How long does it take you to write a novel?
About a year. It always seems to take this length of time, whether I‘m working full-time on a particular novel or engaged in other activities as well, such as holding down a job. Frankly, I’m mystified by this. However I’ve concluded it’s been ordained that all my books should take a year to finish and some peculiar loop of time sees to it that they do.

What advice would you give budding authors?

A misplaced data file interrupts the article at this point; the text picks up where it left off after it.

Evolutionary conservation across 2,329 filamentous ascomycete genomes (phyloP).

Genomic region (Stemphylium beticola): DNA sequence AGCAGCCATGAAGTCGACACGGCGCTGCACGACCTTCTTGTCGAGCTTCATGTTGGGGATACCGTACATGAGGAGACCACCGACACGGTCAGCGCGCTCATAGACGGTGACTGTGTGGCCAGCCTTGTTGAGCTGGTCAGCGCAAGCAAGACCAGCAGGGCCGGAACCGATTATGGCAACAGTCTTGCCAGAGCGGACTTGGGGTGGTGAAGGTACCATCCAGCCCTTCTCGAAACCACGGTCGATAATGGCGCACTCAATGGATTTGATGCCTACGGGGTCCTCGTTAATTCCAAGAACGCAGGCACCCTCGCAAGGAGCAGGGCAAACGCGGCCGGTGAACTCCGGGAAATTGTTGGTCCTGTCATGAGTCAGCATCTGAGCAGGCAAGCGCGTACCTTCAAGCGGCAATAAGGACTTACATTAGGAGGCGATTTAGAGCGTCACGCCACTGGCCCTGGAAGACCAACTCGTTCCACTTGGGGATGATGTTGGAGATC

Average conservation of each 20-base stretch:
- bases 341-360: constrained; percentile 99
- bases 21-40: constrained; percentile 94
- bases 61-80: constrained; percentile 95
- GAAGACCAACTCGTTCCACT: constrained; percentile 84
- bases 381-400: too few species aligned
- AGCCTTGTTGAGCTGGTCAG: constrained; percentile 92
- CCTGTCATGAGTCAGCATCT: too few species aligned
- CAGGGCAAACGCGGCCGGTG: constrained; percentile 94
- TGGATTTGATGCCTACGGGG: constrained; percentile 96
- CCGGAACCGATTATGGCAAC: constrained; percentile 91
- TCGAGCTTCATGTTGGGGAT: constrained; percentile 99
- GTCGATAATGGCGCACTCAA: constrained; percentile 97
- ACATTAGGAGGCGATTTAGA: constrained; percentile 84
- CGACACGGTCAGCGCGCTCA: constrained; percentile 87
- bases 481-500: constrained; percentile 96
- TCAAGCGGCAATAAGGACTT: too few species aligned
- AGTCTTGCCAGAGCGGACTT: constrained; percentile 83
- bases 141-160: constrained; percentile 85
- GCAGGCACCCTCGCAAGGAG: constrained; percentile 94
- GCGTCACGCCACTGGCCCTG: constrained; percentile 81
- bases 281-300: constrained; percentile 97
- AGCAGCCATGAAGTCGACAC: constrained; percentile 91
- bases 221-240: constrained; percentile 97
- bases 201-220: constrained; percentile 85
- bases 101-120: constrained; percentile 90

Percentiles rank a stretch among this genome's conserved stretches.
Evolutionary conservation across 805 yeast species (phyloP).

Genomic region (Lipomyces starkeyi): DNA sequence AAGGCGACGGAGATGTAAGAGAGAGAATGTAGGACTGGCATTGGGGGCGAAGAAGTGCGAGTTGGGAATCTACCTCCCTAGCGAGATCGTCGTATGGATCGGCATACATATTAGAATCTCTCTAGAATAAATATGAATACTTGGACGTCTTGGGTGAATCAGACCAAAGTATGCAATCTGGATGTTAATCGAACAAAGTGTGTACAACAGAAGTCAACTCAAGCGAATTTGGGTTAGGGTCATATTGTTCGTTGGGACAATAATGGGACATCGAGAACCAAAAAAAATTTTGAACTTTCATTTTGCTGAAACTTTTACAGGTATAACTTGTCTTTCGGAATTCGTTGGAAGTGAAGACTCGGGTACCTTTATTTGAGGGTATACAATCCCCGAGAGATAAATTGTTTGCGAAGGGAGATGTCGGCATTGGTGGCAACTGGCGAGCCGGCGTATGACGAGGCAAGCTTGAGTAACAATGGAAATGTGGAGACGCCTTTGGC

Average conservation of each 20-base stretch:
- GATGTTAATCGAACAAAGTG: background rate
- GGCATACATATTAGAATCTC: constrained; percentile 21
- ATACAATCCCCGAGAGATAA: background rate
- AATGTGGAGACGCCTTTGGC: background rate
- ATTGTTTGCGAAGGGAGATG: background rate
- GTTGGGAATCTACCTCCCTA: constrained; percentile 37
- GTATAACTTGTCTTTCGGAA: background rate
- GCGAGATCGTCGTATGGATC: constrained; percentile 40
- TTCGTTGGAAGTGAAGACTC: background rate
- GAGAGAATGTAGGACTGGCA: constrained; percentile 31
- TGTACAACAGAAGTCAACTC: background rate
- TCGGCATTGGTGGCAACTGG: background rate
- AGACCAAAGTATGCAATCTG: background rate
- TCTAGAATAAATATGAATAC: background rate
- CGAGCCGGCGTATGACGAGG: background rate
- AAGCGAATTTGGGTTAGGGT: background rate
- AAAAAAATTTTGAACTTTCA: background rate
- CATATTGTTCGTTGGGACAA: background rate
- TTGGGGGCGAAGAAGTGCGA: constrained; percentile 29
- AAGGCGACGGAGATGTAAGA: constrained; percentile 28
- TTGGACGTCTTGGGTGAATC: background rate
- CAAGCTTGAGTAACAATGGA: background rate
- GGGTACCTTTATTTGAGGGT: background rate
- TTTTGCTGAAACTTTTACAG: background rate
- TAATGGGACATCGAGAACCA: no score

If you really want to write, then sit down and get on with it. A lot of people talk the talk but that’s all they ever do, they never get round to writing. Here’s an amazing secret I’ve discovered: if you plod away, week after week, eventually your book will be finished – that’s a promise. Now, a few basics, once it’s done – or sooner if you feel confident enough - choose three agents who handle the type of book you’ve written. Send off an SAE, a brief synopsis and the first three chapters. Don't be disheartened by rejections – we’ve all been rejected. It isn’t exactly good for the soul but it isn’t the end of the world either. Just think to yourself: ‘That mean, horrible person is going to be so sorry when I’m number one in the bestsellers.’ I also recommend giving a nasty character their name. Then try somebody else. Or have a lash at writing another novel. Or both. Also, pay no attention to that malarkey about literature versus commercial fiction because there’s only good and bad writing. So my most important advice of all, and I’ve saved it to last, is to write from the heart.